Music News

Published on July 13th, 2017 | by Amber Healy

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Prince Videos Back Online

Let’s not go crazy: Prince’s videos might be back online but that doesn’t mean he’s going to be everywhere.

As of July 7, any and all videos Prince formally released were available on YouTube and Vevo. It’s not a huge number, just five: videos from Purple Rain. Fans can now watch “When Doves Cry,” “Let’s Go Crazy” and live performances of “Take Me With U,” “I Would Die 4 U” and “Baby I’m a Star” on dedicated channels on both sites, NPR and other sites report.

Remember that Prince’s label is still involved in a longstanding lawsuit against a Pennsylvania mom who posted a 29-second clip of her baby dancing to “Let’s Go Crazy,” in which the focal point is the child, not the song. Remember, too, that the dancing baby in question is now pretty much a teenager, but Prince’s label claims the mom violated their copyright by posting that video to—wait for it—YouTube.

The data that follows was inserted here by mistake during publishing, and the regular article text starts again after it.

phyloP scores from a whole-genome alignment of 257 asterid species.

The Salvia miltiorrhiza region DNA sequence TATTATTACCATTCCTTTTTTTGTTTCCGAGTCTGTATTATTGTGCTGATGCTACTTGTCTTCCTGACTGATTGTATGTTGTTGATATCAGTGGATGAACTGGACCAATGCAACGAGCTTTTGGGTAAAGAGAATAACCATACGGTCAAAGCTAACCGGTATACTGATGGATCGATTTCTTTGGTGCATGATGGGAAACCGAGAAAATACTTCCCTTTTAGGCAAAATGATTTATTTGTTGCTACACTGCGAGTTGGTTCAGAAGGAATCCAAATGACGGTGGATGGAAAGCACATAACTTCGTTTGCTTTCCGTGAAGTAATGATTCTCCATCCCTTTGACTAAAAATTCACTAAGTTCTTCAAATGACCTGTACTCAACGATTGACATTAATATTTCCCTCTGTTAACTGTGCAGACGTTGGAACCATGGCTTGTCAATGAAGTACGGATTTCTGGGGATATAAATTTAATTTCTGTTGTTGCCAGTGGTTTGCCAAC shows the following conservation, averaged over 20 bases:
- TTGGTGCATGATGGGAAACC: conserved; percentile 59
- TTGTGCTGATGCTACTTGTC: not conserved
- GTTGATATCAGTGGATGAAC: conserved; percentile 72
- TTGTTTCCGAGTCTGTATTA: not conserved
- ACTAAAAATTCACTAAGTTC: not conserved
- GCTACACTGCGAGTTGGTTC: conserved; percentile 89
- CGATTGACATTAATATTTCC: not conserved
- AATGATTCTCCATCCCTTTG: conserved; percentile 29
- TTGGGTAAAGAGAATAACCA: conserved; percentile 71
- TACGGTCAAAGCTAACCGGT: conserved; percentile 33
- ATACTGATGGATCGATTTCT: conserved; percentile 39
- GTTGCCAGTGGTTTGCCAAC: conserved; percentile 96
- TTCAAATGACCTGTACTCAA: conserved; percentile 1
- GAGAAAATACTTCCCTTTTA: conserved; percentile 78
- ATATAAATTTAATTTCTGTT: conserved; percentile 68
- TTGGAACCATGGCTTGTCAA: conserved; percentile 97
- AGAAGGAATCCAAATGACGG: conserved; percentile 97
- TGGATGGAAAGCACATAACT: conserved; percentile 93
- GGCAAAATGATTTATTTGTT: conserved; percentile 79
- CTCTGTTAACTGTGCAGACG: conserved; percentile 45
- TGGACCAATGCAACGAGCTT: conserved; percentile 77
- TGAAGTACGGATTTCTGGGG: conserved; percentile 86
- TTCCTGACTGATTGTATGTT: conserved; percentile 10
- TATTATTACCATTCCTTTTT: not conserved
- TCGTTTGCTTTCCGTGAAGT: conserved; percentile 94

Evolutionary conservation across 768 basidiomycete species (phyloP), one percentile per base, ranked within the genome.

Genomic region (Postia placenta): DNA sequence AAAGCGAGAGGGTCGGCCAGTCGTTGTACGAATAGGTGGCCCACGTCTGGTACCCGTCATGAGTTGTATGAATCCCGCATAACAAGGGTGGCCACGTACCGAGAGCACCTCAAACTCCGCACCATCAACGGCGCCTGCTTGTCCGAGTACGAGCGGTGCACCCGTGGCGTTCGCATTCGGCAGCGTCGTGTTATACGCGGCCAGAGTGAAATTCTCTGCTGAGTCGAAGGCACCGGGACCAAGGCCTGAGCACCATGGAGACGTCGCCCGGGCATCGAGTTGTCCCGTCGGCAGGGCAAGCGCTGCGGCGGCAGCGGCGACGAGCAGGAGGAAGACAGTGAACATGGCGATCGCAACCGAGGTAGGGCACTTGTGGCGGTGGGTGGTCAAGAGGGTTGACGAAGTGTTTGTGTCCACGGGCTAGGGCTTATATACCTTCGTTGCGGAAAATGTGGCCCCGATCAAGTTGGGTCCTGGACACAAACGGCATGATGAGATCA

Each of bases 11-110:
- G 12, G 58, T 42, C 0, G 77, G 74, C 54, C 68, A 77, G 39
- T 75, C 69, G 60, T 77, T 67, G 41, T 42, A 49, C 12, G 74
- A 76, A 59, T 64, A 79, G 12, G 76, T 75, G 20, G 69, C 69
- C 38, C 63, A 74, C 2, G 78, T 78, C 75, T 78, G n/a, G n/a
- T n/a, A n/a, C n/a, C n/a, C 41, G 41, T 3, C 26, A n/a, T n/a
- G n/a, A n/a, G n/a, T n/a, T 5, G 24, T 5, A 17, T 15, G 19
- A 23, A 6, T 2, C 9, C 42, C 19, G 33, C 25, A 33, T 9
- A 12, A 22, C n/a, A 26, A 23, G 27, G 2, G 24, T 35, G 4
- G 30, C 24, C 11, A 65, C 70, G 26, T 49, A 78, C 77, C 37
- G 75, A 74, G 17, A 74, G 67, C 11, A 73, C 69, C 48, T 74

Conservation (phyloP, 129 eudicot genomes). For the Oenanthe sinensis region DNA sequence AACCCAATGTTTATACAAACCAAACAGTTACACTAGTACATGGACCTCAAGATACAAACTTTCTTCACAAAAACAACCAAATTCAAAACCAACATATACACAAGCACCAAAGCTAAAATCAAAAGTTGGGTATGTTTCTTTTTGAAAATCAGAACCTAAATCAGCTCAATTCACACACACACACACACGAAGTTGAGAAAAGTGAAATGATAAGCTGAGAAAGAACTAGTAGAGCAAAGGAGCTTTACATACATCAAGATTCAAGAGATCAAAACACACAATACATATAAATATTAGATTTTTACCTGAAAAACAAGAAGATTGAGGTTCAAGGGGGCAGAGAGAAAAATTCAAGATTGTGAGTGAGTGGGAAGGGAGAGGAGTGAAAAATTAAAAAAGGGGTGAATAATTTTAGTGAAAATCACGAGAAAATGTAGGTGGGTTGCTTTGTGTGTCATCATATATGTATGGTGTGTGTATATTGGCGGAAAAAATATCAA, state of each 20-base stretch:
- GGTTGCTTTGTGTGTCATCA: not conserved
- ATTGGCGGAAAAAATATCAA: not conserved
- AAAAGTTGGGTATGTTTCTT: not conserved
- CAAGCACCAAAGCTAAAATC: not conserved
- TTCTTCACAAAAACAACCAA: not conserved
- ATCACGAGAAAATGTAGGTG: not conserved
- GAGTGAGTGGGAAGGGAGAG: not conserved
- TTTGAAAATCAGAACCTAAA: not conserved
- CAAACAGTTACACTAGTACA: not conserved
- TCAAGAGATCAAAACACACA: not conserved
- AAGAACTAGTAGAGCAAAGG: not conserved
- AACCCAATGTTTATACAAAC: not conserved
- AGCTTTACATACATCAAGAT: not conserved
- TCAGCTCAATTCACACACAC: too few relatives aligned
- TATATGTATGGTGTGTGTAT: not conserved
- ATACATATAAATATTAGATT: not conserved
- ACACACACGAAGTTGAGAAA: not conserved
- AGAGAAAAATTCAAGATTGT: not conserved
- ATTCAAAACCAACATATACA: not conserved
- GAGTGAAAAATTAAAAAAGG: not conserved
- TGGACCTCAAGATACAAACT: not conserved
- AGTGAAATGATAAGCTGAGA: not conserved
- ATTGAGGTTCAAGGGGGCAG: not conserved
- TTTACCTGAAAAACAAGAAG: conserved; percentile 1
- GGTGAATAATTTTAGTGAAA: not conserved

Anyway.

Prince didn’t want too much of his music available online for free. He was staunchly anti-streaming before his death. His presence on YouTube, in terms of official video releases, was pretty much nonexistent.

But things are changing. Prince’s catalogue, with Warner Brothers, “including his biggest hits, returned to major streaming services like Spotify and Apple Music in February, and previously unreleased material has been trickling out,” NPR continues.

“These videos’ official appearance comes two weeks before Warner Bros.’ release of the 30th-anniversary deluxe edition of Purple Rain, which includes a full disc of songs newly uncovered from Prince’s famed Paisley Park vault,” the article concludes.

Is this all just a ploy to increase sales? If so, it’s a tactic that’s hardly needed.

When Prince’s music went back up on streaming sites, it led traffic for days, if not weeks.

If it matters, remember that Prince was pretty much anti-internet, telling The Daily Mirror in 2010 that the internet was “completely over,” as Uproxx reminds us. He didn’t like that artists weren’t paid in advance for their music’s presence on streaming services of any kind.

 




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About the Author

I write about music policy and lawsuits because they’re endlessly fascinating.


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